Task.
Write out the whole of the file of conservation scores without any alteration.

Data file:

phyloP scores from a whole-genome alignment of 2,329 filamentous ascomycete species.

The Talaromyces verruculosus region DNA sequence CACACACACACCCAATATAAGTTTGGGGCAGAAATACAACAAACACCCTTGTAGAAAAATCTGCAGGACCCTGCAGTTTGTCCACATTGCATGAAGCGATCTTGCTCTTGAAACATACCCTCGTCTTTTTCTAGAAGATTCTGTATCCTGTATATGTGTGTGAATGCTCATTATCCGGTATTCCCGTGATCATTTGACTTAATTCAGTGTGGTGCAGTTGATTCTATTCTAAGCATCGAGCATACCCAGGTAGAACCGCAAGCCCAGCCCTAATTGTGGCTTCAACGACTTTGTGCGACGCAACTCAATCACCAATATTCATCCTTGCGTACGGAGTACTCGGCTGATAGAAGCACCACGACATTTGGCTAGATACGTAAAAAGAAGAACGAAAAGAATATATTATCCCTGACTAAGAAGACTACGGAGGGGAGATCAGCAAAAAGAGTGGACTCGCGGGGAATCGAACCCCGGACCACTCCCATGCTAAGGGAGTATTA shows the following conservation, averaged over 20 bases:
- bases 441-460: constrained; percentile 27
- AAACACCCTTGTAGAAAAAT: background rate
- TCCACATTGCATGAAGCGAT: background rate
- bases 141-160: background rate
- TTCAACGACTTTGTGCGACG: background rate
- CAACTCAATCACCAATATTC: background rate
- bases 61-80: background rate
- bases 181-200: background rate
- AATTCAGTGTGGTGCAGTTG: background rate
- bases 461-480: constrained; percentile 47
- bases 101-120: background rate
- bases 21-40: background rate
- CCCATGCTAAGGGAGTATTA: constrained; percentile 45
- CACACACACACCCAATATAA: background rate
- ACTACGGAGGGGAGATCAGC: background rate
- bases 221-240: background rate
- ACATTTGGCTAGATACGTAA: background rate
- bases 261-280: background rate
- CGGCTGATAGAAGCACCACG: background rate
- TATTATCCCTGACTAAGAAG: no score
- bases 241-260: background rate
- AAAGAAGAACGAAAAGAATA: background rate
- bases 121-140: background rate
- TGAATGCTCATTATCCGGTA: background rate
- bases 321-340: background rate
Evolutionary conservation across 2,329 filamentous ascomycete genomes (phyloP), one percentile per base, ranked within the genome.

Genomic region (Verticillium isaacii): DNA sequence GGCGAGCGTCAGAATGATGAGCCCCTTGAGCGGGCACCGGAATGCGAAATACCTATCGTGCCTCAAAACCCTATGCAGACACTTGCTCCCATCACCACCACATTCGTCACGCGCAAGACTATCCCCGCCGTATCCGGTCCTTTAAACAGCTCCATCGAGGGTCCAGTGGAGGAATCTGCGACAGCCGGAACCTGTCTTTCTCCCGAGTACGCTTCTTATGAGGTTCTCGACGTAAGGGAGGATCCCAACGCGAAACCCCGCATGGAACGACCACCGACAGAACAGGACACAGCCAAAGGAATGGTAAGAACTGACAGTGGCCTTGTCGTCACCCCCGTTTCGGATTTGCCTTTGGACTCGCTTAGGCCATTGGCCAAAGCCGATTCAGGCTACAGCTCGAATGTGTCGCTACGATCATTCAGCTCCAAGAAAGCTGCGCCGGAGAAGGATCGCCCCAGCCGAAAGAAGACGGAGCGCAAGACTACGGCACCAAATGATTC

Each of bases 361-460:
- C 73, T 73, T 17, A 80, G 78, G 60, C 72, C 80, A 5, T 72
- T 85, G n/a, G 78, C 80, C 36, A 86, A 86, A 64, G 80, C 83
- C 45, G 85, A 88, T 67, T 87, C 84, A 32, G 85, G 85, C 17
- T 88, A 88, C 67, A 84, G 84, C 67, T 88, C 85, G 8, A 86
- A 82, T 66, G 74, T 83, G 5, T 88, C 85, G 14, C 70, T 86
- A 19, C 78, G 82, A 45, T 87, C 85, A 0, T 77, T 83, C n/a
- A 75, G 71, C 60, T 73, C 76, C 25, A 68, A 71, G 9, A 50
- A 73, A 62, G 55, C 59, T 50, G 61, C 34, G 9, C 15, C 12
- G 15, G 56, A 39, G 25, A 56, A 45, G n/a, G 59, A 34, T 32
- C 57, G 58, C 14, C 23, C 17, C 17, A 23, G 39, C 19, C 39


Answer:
phyloP scores from a whole-genome alignment of 2,329 filamentous ascomycete species.

The Talaromyces verruculosus region DNA sequence CACACACACACCCAATATAAGTTTGGGGCAGAAATACAACAAACACCCTTGTAGAAAAATCTGCAGGACCCTGCAGTTTGTCCACATTGCATGAAGCGATCTTGCTCTTGAAACATACCCTCGTCTTTTTCTAGAAGATTCTGTATCCTGTATATGTGTGTGAATGCTCATTATCCGGTATTCCCGTGATCATTTGACTTAATTCAGTGTGGTGCAGTTGATTCTATTCTAAGCATCGAGCATACCCAGGTAGAACCGCAAGCCCAGCCCTAATTGTGGCTTCAACGACTTTGTGCGACGCAACTCAATCACCAATATTCATCCTTGCGTACGGAGTACTCGGCTGATAGAAGCACCACGACATTTGGCTAGATACGTAAAAAGAAGAACGAAAAGAATATATTATCCCTGACTAAGAAGACTACGGAGGGGAGATCAGCAAAAAGAGTGGACTCGCGGGGAATCGAACCCCGGACCACTCCCATGCTAAGGGAGTATTA shows the following conservation, averaged over 20 bases:
- bases 441-460: constrained; percentile 27
- AAACACCCTTGTAGAAAAAT: background rate
- TCCACATTGCATGAAGCGAT: background rate
- bases 141-160: background rate
- TTCAACGACTTTGTGCGACG: background rate
- CAACTCAATCACCAATATTC: background rate
- bases 61-80: background rate
- bases 181-200: background rate
- AATTCAGTGTGGTGCAGTTG: background rate
- bases 461-480: constrained; percentile 47
- bases 101-120: background rate
- bases 21-40: background rate
- CCCATGCTAAGGGAGTATTA: constrained; percentile 45
- CACACACACACCCAATATAA: background rate
- ACTACGGAGGGGAGATCAGC: background rate
- bases 221-240: background rate
- ACATTTGGCTAGATACGTAA: background rate
- bases 261-280: background rate
- CGGCTGATAGAAGCACCACG: background rate
- TATTATCCCTGACTAAGAAG: no score
- bases 241-260: background rate
- AAAGAAGAACGAAAAGAATA: background rate
- bases 121-140: background rate
- TGAATGCTCATTATCCGGTA: background rate
- bases 321-340: background rate
Evolutionary conservation across 2,329 filamentous ascomycete genomes (phyloP), one percentile per base, ranked within the genome.

Genomic region (Verticillium isaacii): DNA sequence GGCGAGCGTCAGAATGATGAGCCCCTTGAGCGGGCACCGGAATGCGAAATACCTATCGTGCCTCAAAACCCTATGCAGACACTTGCTCCCATCACCACCACATTCGTCACGCGCAAGACTATCCCCGCCGTATCCGGTCCTTTAAACAGCTCCATCGAGGGTCCAGTGGAGGAATCTGCGACAGCCGGAACCTGTCTTTCTCCCGAGTACGCTTCTTATGAGGTTCTCGACGTAAGGGAGGATCCCAACGCGAAACCCCGCATGGAACGACCACCGACAGAACAGGACACAGCCAAAGGAATGGTAAGAACTGACAGTGGCCTTGTCGTCACCCCCGTTTCGGATTTGCCTTTGGACTCGCTTAGGCCATTGGCCAAAGCCGATTCAGGCTACAGCTCGAATGTGTCGCTACGATCATTCAGCTCCAAGAAAGCTGCGCCGGAGAAGGATCGCCCCAGCCGAAAGAAGACGGAGCGCAAGACTACGGCACCAAATGATTC

Each of bases 361-460:
- C 73, T 73, T 17, A 80, G 78, G 60, C 72, C 80, A 5, T 72
- T 85, G n/a, G 78, C 80, C 36, A 86, A 86, A 64, G 80, C 83
- C 45, G 85, A 88, T 67, T 87, C 84, A 32, G 85, G 85, C 17
- T 88, A 88, C 67, A 84, G 84, C 67, T 88, C 85, G 8, A 86
- A 82, T 66, G 74, T 83, G 5, T 88, C 85, G 14, C 70, T 86
- A 19, C 78, G 82, A 45, T 87, C 85, A 0, T 77, T 83, C n/a
- A 75, G 71, C 60, T 73, C 76, C 25, A 68, A 71, G 9, A 50
- A 73, A 62, G 55, C 59, T 50, G 61, C 34, G 9, C 15, C 12
- G 15, G 56, A 39, G 25, A 56, A 45, G n/a, G 59, A 34, T 32
- C 57, G 58, C 14, C 23, C 17, C 17, A 23, G 39, C 19, C 39